Thursday, 23 October 2008

Thursday 23rd.October 2008

No post yesterday , as hedgelaying along a reasonably busy road up on the Greensand Ridge , produced absolutley no wildlife at all . Today could well have been the same , as I was working on the Common with a chainsaw in my hands most of the day . However , before I set off this morning , I noticed from an upstairs back window , quite a feeding frenzy on the bird feeders . From the window I managed a few shots .
Coal Tit
Chaffinch imitating a Humming Bird .
A Wren came to see what all the fuss was about .
Coal Tit grabs another seed , whilst Goldfinch and Chaffinch argue .Goldfinches win and take over .

I left for the Common , and decided to pop into Keston Ponds on the way . Many more Mallards on the ponds now , but just one pair of Mandarins on view . Two Canada Geese , who have been missing on the last couple of visits , have returned . In the morning sunshine , one female Mallard had her head down , but one eye on me at the same time .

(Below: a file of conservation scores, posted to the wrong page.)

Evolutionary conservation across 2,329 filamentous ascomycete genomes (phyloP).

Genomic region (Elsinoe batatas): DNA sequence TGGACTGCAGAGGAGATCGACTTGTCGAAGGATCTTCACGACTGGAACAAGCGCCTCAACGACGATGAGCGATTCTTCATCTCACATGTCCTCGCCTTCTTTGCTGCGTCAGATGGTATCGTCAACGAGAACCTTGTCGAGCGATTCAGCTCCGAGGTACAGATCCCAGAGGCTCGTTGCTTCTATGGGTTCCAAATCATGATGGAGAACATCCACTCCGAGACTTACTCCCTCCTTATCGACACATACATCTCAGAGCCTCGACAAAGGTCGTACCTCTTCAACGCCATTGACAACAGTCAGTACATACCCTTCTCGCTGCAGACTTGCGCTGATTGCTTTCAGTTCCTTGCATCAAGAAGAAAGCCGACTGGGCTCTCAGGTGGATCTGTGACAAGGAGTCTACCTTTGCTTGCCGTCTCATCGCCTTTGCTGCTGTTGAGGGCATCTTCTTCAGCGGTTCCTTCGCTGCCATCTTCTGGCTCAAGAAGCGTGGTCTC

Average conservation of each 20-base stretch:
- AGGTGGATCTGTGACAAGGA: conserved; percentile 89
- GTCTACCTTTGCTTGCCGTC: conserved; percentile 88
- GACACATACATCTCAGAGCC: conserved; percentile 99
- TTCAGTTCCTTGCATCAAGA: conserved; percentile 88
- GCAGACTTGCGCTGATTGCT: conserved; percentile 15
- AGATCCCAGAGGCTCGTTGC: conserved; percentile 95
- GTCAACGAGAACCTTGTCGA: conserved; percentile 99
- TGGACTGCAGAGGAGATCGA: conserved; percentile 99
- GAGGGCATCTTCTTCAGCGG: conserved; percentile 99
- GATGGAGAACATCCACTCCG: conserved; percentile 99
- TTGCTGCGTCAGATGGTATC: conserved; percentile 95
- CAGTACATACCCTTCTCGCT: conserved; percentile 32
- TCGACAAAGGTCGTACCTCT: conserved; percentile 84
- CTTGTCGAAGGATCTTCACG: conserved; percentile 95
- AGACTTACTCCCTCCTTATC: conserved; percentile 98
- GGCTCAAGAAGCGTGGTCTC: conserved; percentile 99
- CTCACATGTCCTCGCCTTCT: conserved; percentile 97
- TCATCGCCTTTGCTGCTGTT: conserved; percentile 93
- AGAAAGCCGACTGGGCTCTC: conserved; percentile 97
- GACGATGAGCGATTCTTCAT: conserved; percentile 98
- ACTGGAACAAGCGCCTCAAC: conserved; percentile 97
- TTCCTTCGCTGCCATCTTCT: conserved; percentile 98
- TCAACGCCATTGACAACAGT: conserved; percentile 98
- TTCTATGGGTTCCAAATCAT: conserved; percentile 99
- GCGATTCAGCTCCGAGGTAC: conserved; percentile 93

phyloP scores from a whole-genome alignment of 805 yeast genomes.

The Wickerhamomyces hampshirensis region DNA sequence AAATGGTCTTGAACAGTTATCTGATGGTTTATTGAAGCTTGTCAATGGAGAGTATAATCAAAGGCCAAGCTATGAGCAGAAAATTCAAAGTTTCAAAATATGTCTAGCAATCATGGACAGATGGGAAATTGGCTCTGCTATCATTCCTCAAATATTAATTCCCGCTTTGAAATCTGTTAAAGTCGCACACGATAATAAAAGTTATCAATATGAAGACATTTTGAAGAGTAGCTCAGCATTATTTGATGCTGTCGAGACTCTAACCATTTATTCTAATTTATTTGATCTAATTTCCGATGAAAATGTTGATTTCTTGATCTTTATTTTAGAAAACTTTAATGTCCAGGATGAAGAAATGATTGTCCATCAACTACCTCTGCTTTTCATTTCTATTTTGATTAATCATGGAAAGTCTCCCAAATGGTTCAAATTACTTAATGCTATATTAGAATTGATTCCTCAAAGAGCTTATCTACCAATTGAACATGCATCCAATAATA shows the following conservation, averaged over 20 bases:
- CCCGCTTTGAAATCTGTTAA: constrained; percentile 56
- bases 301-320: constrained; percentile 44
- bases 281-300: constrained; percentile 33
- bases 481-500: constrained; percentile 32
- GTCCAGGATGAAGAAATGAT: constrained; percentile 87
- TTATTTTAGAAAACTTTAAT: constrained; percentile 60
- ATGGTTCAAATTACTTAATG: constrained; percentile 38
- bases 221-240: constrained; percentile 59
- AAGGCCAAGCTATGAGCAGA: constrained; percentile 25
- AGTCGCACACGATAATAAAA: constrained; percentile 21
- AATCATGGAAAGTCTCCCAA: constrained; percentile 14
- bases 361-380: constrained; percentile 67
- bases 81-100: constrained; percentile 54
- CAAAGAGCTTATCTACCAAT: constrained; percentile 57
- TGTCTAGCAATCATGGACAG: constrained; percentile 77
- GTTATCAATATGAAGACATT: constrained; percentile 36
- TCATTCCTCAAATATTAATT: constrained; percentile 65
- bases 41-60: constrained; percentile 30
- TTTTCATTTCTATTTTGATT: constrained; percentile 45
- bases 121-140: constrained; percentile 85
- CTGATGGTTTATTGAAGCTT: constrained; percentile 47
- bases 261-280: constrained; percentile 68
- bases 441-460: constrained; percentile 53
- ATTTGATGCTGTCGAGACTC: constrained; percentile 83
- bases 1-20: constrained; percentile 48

We met up in one of the car parks , and as we got ready , one of the lads took out of the boot of his car , a wax jacket he keeps in the shed at home . He was just about to put his arm into the sleeve , when this spider lazily came out of it . I haven't bee able to ID it yet , any ideas ? We got to work , clearing more Hawthorn scrub and burning it off . Always the opportunist , I was followed by a Robin who didn't seemed phased by the chainsaw . As soon as I switched off to move material , he was in there . I think he thought it was his birthday and Christmas all rolled into one . I don't think he wanted to see us leave . Before doing so , we had another look for Broad Leaved Helleborines , and found 10/15 that we had not seen last week , making the running total about 70 . On the walk back to the car park , a bit of colour caught my eye on a log by the side of the path . It turned out to be a fungi that used to be quite rare , but since Dutch Elm Disease , it only grows on Elm , it has become quite frequent , according to the books , but I have only found it twice before in the last 8/10 years . It is Rhodotus palmatus , pink at the moment , but will turn peach/apricot as it gets older .

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